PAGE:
Our role as biblical readers is not to try to excise ourselves from interpretation. That’s impossible. Our role is to recognize our inescapable role and the assumptions, context, biases and presumptions that come with interpretation and then in spite of those things, or in some cases directly because of them, find ways to read and apply the Bible that brings life into the world.
Any pretense of simply repeating the plain words of Scripture is an intellectually dishonest and lazy deflection of personal responsibility and worse, in doing so makes us the mouthpiece of God by framing our interpretative decisions as the unfiltered word of God when they are anything but.
In one billboard, you say, “You are not going to hell.” The billboard also references John 3:17. How would you interpret Jesus’ statement that God sent his Son to save the world rather than to condemn it in light of the apocalyptic teaching of Jesus that seems to include condemnation? Why do you think conservative evangelicals are willing to celebrate a good news that they aren’t going to hell, when they believe their neighbors are? And what sort of justice do you hope for in the afterlife, if any?
I wouldn’t say there is necessarily no condemnation, although Paul does open the door to that if John 3:16 is true and through the death and resurrection of Jesus we are now all caught up in God’s grace. But I think the idea that a rejection of hell is a rejection of eternal justice, a comment I’ve encountered in various forms in response to that particular billboard, is a failure in theological imagination.
I think there will certainly be justice in some form in eternity. Jesus says as much in Matthew 25. But what exactly happens to the goats Jesus turns away, he doesn’t actually say. But I do know that sending people to a place of eternal conscious torment is not a biblical idea.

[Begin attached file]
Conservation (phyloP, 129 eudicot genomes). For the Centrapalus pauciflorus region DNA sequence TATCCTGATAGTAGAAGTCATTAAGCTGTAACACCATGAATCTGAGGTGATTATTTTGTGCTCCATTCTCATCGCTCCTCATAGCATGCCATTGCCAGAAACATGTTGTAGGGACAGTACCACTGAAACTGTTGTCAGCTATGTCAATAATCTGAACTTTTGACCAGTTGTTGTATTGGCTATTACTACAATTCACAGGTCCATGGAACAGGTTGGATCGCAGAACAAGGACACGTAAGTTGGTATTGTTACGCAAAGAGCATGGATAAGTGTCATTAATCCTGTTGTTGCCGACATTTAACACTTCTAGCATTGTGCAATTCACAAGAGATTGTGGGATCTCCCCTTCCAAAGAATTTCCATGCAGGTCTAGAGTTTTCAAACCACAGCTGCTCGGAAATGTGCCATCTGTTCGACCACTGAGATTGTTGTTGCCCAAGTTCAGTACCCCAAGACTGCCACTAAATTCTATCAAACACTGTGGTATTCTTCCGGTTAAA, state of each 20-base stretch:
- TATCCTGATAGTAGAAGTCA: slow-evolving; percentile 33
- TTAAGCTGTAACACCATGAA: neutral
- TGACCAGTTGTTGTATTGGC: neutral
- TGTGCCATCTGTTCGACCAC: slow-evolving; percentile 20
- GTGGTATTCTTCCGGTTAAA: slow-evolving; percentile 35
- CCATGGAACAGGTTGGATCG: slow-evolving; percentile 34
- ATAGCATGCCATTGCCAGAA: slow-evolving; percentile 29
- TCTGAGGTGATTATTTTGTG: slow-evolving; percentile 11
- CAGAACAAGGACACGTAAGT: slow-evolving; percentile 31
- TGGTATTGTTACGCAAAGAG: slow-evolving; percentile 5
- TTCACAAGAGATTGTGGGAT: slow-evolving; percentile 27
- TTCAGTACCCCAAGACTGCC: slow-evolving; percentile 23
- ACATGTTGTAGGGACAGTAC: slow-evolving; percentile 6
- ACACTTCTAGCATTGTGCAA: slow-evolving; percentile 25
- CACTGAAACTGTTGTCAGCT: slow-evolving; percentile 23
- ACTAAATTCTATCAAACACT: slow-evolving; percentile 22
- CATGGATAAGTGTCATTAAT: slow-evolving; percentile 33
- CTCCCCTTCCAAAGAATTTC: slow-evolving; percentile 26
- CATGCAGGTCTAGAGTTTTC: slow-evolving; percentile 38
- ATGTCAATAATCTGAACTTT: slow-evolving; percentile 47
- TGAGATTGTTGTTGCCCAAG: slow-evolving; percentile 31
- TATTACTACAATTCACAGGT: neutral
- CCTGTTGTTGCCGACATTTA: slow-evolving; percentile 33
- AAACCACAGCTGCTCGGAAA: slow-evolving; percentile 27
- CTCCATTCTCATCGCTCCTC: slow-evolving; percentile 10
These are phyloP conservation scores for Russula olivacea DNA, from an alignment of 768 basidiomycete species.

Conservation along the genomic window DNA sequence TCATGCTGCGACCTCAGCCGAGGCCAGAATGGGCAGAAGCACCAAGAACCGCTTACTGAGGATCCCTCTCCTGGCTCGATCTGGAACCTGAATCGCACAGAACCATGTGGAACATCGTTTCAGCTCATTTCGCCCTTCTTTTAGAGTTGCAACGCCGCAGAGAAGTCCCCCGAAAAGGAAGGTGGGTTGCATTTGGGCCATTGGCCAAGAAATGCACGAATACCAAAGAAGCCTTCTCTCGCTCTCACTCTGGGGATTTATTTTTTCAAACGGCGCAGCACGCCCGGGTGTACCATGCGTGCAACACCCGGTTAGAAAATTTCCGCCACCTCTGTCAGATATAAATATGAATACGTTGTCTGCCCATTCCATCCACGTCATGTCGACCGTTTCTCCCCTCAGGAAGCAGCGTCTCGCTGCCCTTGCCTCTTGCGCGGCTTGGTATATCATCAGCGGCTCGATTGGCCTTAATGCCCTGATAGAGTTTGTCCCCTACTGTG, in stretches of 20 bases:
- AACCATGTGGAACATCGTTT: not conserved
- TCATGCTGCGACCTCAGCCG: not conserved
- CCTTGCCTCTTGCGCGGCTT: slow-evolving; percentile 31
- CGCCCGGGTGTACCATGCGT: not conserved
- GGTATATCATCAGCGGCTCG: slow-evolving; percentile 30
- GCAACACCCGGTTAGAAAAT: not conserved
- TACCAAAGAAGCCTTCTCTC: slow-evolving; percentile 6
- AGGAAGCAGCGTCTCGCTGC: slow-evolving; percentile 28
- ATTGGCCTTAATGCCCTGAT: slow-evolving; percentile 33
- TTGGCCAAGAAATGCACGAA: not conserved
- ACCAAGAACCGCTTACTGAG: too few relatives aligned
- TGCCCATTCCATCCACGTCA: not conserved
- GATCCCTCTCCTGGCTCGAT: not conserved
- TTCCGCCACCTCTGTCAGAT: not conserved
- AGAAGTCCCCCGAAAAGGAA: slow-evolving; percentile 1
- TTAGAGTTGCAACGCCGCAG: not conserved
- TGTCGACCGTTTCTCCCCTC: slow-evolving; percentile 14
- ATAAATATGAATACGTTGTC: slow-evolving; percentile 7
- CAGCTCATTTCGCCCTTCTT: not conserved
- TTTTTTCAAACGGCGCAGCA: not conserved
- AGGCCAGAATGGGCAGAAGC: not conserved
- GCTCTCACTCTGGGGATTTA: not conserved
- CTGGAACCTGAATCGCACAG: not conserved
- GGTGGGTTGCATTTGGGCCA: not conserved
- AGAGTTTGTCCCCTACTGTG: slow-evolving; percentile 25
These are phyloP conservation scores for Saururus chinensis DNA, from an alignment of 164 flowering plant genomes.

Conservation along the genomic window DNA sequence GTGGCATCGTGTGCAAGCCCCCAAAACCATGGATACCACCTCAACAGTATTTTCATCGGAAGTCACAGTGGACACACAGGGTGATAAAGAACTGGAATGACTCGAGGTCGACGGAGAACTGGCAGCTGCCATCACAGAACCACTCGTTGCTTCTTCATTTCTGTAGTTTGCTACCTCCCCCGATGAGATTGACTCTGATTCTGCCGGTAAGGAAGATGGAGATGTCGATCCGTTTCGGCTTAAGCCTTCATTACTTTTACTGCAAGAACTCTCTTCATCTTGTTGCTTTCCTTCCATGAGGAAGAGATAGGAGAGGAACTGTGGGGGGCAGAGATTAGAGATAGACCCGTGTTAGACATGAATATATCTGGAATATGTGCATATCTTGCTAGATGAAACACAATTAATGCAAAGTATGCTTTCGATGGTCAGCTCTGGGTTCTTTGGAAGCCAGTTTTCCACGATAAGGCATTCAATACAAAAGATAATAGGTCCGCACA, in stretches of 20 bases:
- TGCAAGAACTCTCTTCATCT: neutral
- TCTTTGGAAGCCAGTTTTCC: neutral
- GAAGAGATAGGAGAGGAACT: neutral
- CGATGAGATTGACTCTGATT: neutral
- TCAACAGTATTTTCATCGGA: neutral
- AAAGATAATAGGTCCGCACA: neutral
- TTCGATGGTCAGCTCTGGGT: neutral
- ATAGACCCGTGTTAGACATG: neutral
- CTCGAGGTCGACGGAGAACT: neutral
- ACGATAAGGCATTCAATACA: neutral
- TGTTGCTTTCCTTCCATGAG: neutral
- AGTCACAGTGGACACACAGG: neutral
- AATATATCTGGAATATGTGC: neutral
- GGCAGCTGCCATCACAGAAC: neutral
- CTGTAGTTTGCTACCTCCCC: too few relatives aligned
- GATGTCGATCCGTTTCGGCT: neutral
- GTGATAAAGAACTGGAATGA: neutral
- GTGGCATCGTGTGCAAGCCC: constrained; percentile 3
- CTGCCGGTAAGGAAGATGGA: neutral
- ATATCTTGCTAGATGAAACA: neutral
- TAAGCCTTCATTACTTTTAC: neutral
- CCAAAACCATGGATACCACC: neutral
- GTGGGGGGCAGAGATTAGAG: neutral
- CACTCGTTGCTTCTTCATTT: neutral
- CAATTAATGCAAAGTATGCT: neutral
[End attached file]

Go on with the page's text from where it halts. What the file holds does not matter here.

Conservative evangelicals often argue there has to be an objective standard of morality outside of ourselves or else anything goes. Their conclusion is that this standard is recorded in the Bible. So why would you consider the possibility of the Bible being wrong on issues of morality to be good news?
I find good news in biblical imperfection because I see the Bible as a story we are invited into, not a rule book we must follow in order to avoid hell. Imperfections mean not only are real people telling real stories, but they find no reason to hide their dirty laundry behind hagiography.
“I see the Bible as a story we are invited into, not a rule book we must follow in order to avoid hell.”
I find that hopeful because it means the Bible is full of imperfect people just like me, which means God can use imperfect people just like me, people who screw up sometimes and sometimes even put words in the mouth of God and yet God is there to meet them, meet me with grace every time.
When we reduce faith to nothing more than a list of rules to follow and beliefs to affirm in order to avoid hell, then biblical imperfection can be really scary. But when we see the Bible instead as a story we’re invited into, a story we’re called to continue telling, then the imperfections become a reminder of God’s grace.
Inerrantists often create a dichotomy between trusting man’s words and trusting God’s word. In their theology, their interpretation of the Bible is viewed as an anchor amidst the storm of ever-changing opinions. So why would you consider the idea that people wrote the Bible rather than God to be good news?
I find good news here for the same reason I find good news in other biblical imperfection: It’s another sign of God’s grace and God’s invitation. If our interpretation of the Bible is our anchor in the storms of life, then our anchor isn’t God or even the Bible. Our anchor is us. We’re just holding onto ourselves.
But the Bible is more than that, more than a rule book to be followed or a dogmatic fortress, if it’s a story bigger than ourselves, bigger than our interpretations, bigger than our individualism. And if that story, the story of the people of God, is one that is still being told, then we have the entire body of Christ surrounding us and holding us up through the storms of life, not just our individual understanding of the Bible.